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What is convergent and divergent? In sequences and series watch

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    Write down the first six terms of the following sequences, and decide which of the sequences appear to be convergnet and which appear to be divergent. For those which appear convergent, determine the limiting value to which they are tending.

    a) u_n = 2n+1
    = 3, 5, 7, 9, 11, 13

    e) u_n = \frac{1}{n}
    = 1, 1/2, 1/3, 1/4, 1/5, 1/6

    i) u_n = n(n+1)(n+2)
    = 6, 24, 60, 120, 210, 336
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    2n +1 is divergent
    1/n is converging to 0
    n(nplus1)(nplus2) js divergent
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    (Original post by anon1212)
    2n +1 is divergent
    1/n is converging to 0
    n(nplus1)(nplus2) js divergent
    Why though?
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    (Original post by Kash:))
    Why though?
    If a sequence is divergent the differences between terms either stays the same or gets bigger. in the case of 3,5,7,9 the difference is clearly the same. for the other divergent sequence the differences between terms is clearly getting bigger for each one.
    For a conergent sequence the differences between terms gets smaller moving through the sequence which is clearly evident from 1 to 1/2 to 1/3 etc...the sequence will keep on going till its 1/10000000000000000 to 1/infinity - the tiniest fraction, and is therefore converging towards zero.
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    OP: what level are you studying at?
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    Convergent is when the numbers come together.


    Divergent is when the numbers climax seperately.
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    (Original post by Kolya)
    OP: what level are you studying at?
    AS level, C2.
    So just the basics I guess
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    (Original post by anon1212)
    If a sequence is divergent the differences between terms either stays the same or gets bigger. in the case of 3,5,7,9 the difference is clearly the same. for the other divergent sequence the differences between terms is clearly getting bigger for each one.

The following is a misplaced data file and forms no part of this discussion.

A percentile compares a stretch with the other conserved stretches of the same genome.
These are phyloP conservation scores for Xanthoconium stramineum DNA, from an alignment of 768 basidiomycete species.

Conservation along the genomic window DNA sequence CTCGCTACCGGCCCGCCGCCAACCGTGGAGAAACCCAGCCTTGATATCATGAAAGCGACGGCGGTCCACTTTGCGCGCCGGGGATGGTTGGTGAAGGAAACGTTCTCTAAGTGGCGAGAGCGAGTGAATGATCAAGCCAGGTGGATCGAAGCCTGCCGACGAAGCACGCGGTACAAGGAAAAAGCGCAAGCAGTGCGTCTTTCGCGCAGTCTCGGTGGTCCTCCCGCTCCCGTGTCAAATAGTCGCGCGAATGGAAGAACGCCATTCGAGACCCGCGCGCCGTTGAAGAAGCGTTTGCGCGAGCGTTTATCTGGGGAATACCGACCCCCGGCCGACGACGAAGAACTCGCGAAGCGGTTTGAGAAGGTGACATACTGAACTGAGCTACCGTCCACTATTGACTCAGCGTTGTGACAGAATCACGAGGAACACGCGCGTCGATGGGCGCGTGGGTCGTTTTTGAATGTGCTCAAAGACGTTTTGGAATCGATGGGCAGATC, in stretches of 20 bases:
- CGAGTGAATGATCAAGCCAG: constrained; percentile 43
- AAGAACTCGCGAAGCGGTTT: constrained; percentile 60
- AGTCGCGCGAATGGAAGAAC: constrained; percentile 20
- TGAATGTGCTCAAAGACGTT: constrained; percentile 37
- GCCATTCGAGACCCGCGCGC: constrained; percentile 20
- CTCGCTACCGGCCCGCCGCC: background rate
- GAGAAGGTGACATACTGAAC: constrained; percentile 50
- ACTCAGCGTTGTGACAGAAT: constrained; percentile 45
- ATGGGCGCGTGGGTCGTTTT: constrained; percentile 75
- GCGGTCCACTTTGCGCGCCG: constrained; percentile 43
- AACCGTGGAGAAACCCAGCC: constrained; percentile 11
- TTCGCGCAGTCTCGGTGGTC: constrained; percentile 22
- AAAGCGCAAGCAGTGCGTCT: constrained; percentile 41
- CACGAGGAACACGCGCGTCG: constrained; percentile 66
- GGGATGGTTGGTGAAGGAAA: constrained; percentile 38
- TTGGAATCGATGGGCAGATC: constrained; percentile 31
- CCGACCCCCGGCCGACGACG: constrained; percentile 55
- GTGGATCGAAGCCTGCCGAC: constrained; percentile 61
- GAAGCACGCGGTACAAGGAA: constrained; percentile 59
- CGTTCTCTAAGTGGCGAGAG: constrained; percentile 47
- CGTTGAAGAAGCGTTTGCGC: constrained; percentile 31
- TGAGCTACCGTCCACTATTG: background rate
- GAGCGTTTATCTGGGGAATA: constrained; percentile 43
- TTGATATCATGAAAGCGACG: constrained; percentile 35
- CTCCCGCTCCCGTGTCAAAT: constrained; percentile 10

For a conergent sequence the differences between terms gets smaller moving through the sequence which is clearly evident from 1 to 1/2 to 1/3 etc...the sequence will keep on going till its 1/10000000000000000 to 1/infinity - the tiniest fraction, and is therefore converging towards zero.
    Not true, consider sqrt(1),sqrt(2),sqrt(3)....

    I can't think of a good way of explaining this to someone doing C2, but I'll give it a shot: Basically, if the sequence looks like it's getting bigger than any number you could possibly think of, we say it 'diverges to infinity'. Like 2n+1, well, if I guess 100 then you might say 'but putting n=100 in there gives me a bigger number!'
    Similarly, if it's the other way round and getting smaller (more negative) than any number you can imagine then it's probably diverging to -infinity. Like -1,-3,-5,.... will go to - infinity .
    If the number looks like it's getting closer and closer to another number- so close that however 'close' you want it to get it will eventually get that close...then we say it's 'converging' to that number . Like for example, 1/n^2, well the first few terms are 1/1, 1/4, 1/9, 1/16... hmm, looks like these denominators are getting bigger and bigger, and when that happens the number is getting closer and closer to 0. Infact, however close we want it, like, if we wanted it within 1/16 of 0, it'll eventually get that close! So it converges to 0.
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    Are you good at visualising things? Graphs?

    The graph of  y = \frac{1}{x} can be seen to be getting closer and closer to a finite point (in this case the x-axis -> so it's converging on 0)

    The graph of  y = x^2 is getting further and further away from any finite point.

    I hope this makes it a bit clearer...
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